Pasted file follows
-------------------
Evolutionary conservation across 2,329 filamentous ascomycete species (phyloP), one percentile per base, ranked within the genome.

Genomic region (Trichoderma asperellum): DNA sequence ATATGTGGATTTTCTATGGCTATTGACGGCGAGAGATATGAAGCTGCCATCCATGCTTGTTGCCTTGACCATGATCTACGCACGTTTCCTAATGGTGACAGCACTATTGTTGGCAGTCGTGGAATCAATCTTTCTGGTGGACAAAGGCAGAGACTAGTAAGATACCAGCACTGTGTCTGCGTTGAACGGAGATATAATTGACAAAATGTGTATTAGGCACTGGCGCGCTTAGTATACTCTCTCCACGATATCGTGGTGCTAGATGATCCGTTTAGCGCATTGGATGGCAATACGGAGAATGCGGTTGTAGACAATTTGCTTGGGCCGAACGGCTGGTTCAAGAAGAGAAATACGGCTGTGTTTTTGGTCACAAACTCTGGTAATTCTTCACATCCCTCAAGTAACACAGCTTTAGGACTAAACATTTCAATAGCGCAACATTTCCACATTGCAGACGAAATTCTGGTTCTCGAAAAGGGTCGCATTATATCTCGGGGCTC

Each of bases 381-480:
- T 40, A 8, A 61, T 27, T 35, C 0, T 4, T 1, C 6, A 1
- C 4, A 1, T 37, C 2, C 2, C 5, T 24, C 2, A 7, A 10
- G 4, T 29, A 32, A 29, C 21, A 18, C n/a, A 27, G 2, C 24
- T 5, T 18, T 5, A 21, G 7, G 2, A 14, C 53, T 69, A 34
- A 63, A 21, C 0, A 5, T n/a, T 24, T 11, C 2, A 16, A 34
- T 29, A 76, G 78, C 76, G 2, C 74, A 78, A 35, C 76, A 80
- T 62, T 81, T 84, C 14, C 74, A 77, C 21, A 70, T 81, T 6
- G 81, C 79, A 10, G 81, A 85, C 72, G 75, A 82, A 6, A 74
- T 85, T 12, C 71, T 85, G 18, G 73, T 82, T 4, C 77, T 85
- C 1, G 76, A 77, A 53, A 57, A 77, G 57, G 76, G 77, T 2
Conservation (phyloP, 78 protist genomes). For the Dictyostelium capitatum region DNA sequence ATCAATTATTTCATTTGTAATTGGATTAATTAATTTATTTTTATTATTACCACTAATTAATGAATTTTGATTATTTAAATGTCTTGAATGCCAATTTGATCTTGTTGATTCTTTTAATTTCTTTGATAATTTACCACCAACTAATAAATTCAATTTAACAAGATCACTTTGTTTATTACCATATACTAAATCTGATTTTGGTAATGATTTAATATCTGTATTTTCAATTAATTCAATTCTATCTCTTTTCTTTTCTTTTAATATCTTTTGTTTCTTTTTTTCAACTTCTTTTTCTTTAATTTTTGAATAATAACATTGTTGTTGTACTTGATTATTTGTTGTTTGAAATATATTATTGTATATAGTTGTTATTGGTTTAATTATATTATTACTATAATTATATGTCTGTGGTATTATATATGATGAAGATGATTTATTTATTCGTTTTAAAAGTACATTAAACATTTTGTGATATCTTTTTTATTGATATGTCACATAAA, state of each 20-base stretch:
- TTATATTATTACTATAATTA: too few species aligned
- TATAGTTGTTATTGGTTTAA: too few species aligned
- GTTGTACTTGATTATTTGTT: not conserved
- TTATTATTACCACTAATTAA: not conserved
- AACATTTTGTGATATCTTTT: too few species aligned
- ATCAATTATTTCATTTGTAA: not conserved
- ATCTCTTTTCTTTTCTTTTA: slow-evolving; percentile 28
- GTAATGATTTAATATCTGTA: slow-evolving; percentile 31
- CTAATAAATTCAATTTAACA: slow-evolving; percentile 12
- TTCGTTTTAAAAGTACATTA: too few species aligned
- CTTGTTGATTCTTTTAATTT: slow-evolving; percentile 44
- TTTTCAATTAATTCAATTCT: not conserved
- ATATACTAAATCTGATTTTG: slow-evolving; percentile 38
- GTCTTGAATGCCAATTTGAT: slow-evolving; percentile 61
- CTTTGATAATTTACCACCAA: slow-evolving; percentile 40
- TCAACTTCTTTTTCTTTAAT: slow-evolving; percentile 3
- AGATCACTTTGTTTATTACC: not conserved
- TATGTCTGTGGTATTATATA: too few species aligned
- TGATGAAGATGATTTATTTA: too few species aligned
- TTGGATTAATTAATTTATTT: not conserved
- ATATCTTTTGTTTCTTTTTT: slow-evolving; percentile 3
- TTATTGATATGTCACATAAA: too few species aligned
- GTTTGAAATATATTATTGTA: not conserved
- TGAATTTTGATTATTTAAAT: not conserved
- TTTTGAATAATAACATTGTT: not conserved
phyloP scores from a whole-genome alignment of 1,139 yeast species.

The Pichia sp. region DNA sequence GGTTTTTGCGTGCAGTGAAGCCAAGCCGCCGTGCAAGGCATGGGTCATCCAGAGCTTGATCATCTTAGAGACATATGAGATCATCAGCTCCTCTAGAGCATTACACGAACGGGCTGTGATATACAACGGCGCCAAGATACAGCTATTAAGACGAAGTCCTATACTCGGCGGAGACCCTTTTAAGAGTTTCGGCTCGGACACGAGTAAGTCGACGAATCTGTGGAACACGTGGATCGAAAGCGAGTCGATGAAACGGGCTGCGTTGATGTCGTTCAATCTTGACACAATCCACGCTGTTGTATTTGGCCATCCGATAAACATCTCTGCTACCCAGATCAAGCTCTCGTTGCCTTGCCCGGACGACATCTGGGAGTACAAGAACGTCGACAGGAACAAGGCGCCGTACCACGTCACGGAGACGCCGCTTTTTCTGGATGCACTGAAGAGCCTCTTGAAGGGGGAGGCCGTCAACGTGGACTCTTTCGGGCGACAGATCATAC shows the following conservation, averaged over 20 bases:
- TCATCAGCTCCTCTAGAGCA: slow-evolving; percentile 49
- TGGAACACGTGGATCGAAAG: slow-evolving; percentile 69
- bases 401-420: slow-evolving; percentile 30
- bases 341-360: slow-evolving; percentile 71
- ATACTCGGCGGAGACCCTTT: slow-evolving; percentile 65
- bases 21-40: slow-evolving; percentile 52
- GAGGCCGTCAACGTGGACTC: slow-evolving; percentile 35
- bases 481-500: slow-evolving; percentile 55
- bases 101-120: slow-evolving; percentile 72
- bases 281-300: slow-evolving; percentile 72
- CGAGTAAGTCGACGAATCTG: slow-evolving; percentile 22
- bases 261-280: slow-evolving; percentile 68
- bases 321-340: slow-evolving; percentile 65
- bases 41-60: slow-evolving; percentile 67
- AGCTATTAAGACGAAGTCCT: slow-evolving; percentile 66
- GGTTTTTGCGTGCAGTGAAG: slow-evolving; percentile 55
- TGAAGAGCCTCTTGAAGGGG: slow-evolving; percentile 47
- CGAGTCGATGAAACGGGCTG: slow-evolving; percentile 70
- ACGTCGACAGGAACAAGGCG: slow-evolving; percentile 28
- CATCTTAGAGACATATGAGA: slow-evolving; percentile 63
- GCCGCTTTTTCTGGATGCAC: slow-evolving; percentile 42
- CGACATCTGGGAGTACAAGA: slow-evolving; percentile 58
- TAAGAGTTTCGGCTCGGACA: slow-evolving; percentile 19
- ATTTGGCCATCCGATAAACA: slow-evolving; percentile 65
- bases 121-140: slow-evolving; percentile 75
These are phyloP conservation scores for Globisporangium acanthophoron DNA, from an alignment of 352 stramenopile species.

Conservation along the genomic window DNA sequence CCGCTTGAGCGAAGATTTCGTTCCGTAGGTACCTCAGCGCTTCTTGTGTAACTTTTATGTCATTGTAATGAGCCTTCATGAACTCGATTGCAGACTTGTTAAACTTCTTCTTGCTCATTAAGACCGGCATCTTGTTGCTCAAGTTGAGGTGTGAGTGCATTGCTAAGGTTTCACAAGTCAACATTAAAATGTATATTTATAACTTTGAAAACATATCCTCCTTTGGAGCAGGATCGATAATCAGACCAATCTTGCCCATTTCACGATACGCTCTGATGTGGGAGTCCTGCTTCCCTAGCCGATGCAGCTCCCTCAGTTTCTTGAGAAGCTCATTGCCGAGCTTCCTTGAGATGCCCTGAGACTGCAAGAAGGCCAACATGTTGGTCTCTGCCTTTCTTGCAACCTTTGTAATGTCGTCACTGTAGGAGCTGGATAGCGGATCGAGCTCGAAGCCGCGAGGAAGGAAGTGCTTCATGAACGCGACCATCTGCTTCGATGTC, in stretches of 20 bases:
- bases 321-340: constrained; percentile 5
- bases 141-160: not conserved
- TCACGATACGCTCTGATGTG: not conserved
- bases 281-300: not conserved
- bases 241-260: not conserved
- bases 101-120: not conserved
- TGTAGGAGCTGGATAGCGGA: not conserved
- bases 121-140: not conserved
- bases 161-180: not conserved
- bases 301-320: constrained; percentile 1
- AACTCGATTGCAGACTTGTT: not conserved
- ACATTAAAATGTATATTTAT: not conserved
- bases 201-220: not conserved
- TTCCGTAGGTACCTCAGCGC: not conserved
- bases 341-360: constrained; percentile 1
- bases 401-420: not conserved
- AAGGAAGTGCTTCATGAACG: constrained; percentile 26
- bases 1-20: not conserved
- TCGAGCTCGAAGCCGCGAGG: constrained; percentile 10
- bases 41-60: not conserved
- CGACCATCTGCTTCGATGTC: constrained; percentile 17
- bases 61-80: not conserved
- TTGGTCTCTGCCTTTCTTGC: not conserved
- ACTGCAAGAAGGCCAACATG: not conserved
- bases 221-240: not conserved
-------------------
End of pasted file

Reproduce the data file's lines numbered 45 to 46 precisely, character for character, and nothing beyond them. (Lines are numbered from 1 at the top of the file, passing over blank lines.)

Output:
- bases 341-360: slow-evolving; percentile 71
- ATACTCGGCGGAGACCCTTT: slow-evolving; percentile 65